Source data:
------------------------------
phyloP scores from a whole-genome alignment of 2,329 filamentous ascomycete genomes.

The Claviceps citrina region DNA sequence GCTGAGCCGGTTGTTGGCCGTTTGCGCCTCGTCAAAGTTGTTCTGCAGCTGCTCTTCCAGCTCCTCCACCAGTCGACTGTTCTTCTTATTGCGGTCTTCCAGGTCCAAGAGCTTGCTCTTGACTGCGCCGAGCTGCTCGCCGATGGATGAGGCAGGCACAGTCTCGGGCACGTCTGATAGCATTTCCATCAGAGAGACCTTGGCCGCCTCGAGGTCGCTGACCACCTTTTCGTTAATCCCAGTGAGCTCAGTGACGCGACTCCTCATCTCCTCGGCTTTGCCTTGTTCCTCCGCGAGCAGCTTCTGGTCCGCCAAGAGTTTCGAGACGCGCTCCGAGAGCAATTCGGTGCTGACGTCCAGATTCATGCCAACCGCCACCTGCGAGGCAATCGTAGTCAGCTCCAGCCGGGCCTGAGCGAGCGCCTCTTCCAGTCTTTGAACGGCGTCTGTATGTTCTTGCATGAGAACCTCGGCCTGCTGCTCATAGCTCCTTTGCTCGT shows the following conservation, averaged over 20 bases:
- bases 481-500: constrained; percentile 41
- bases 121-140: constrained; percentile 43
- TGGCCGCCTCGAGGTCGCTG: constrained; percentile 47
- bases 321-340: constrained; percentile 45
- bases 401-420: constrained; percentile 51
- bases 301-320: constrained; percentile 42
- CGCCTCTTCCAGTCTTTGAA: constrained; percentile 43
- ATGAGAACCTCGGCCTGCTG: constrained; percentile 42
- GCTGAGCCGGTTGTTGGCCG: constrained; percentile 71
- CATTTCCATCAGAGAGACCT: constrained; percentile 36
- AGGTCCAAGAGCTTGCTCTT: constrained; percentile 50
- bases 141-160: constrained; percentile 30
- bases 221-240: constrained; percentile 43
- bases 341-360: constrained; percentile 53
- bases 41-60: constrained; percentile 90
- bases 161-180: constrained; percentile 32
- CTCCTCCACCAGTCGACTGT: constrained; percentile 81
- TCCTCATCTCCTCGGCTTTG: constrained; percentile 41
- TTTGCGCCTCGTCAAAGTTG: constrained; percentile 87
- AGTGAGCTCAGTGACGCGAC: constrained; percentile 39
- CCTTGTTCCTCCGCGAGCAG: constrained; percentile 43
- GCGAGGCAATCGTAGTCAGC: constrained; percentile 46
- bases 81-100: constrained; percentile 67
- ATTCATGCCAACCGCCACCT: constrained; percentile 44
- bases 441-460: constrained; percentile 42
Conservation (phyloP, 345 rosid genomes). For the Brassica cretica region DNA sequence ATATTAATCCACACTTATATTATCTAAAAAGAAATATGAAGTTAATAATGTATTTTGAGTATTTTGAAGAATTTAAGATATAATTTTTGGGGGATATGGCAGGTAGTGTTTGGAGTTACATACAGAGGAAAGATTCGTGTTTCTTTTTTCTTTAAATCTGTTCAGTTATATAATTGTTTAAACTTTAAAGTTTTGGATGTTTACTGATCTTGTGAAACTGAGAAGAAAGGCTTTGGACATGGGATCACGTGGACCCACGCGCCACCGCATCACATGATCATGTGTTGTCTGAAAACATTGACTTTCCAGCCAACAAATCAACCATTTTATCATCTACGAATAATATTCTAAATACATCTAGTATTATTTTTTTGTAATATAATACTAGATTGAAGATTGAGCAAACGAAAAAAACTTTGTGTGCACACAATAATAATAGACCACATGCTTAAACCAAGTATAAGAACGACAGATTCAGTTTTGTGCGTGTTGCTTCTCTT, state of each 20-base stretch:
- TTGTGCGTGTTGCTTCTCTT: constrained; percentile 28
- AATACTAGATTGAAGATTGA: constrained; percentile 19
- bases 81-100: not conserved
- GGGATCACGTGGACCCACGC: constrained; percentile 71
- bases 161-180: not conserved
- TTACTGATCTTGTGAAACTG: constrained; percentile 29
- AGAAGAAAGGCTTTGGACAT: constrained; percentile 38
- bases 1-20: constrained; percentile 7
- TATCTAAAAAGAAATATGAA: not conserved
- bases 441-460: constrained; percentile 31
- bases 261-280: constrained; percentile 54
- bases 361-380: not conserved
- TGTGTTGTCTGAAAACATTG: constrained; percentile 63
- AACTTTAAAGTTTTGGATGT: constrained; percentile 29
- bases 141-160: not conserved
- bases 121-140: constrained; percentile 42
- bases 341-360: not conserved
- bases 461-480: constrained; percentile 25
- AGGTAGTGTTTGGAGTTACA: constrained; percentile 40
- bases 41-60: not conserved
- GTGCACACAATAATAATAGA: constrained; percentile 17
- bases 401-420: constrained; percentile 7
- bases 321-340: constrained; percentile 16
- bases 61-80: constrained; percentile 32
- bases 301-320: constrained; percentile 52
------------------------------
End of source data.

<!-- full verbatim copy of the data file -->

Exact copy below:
phyloP scores from a whole-genome alignment of 2,329 filamentous ascomycete genomes.

The Claviceps citrina region DNA sequence GCTGAGCCGGTTGTTGGCCGTTTGCGCCTCGTCAAAGTTGTTCTGCAGCTGCTCTTCCAGCTCCTCCACCAGTCGACTGTTCTTCTTATTGCGGTCTTCCAGGTCCAAGAGCTTGCTCTTGACTGCGCCGAGCTGCTCGCCGATGGATGAGGCAGGCACAGTCTCGGGCACGTCTGATAGCATTTCCATCAGAGAGACCTTGGCCGCCTCGAGGTCGCTGACCACCTTTTCGTTAATCCCAGTGAGCTCAGTGACGCGACTCCTCATCTCCTCGGCTTTGCCTTGTTCCTCCGCGAGCAGCTTCTGGTCCGCCAAGAGTTTCGAGACGCGCTCCGAGAGCAATTCGGTGCTGACGTCCAGATTCATGCCAACCGCCACCTGCGAGGCAATCGTAGTCAGCTCCAGCCGGGCCTGAGCGAGCGCCTCTTCCAGTCTTTGAACGGCGTCTGTATGTTCTTGCATGAGAACCTCGGCCTGCTGCTCATAGCTCCTTTGCTCGT shows the following conservation, averaged over 20 bases:
- bases 481-500: constrained; percentile 41
- bases 121-140: constrained; percentile 43
- TGGCCGCCTCGAGGTCGCTG: constrained; percentile 47
- bases 321-340: constrained; percentile 45
- bases 401-420: constrained; percentile 51
- bases 301-320: constrained; percentile 42
- CGCCTCTTCCAGTCTTTGAA: constrained; percentile 43
- ATGAGAACCTCGGCCTGCTG: constrained; percentile 42
- GCTGAGCCGGTTGTTGGCCG: constrained; percentile 71
- CATTTCCATCAGAGAGACCT: constrained; percentile 36
- AGGTCCAAGAGCTTGCTCTT: constrained; percentile 50
- bases 141-160: constrained; percentile 30
- bases 221-240: constrained; percentile 43
- bases 341-360: constrained; percentile 53
- bases 41-60: constrained; percentile 90
- bases 161-180: constrained; percentile 32
- CTCCTCCACCAGTCGACTGT: constrained; percentile 81
- TCCTCATCTCCTCGGCTTTG: constrained; percentile 41
- TTTGCGCCTCGTCAAAGTTG: constrained; percentile 87
- AGTGAGCTCAGTGACGCGAC: constrained; percentile 39
- CCTTGTTCCTCCGCGAGCAG: constrained; percentile 43
- GCGAGGCAATCGTAGTCAGC: constrained; percentile 46
- bases 81-100: constrained; percentile 67
- ATTCATGCCAACCGCCACCT: constrained; percentile 44
- bases 441-460: constrained; percentile 42
Conservation (phyloP, 345 rosid genomes). For the Brassica cretica region DNA sequence ATATTAATCCACACTTATATTATCTAAAAAGAAATATGAAGTTAATAATGTATTTTGAGTATTTTGAAGAATTTAAGATATAATTTTTGGGGGATATGGCAGGTAGTGTTTGGAGTTACATACAGAGGAAAGATTCGTGTTTCTTTTTTCTTTAAATCTGTTCAGTTATATAATTGTTTAAACTTTAAAGTTTTGGATGTTTACTGATCTTGTGAAACTGAGAAGAAAGGCTTTGGACATGGGATCACGTGGACCCACGCGCCACCGCATCACATGATCATGTGTTGTCTGAAAACATTGACTTTCCAGCCAACAAATCAACCATTTTATCATCTACGAATAATATTCTAAATACATCTAGTATTATTTTTTTGTAATATAATACTAGATTGAAGATTGAGCAAACGAAAAAAACTTTGTGTGCACACAATAATAATAGACCACATGCTTAAACCAAGTATAAGAACGACAGATTCAGTTTTGTGCGTGTTGCTTCTCTT, state of each 20-base stretch:
- TTGTGCGTGTTGCTTCTCTT: constrained; percentile 28
- AATACTAGATTGAAGATTGA: constrained; percentile 19
- bases 81-100: not conserved
- GGGATCACGTGGACCCACGC: constrained; percentile 71
- bases 161-180: not conserved
- TTACTGATCTTGTGAAACTG: constrained; percentile 29
- AGAAGAAAGGCTTTGGACAT: constrained; percentile 38
- bases 1-20: constrained; percentile 7
- TATCTAAAAAGAAATATGAA: not conserved
- bases 441-460: constrained; percentile 31
- bases 261-280: constrained; percentile 54
- bases 361-380: not conserved
- TGTGTTGTCTGAAAACATTG: constrained; percentile 63
- AACTTTAAAGTTTTGGATGT: constrained; percentile 29
- bases 141-160: not conserved
- bases 121-140: constrained; percentile 42
- bases 341-360: not conserved
- bases 461-480: constrained; percentile 25
- AGGTAGTGTTTGGAGTTACA: constrained; percentile 40
- bases 41-60: not conserved
- GTGCACACAATAATAATAGA: constrained; percentile 17
- bases 401-420: constrained; percentile 7
- bases 321-340: constrained; percentile 16
- bases 61-80: constrained; percentile 32
- bases 301-320: constrained; percentile 52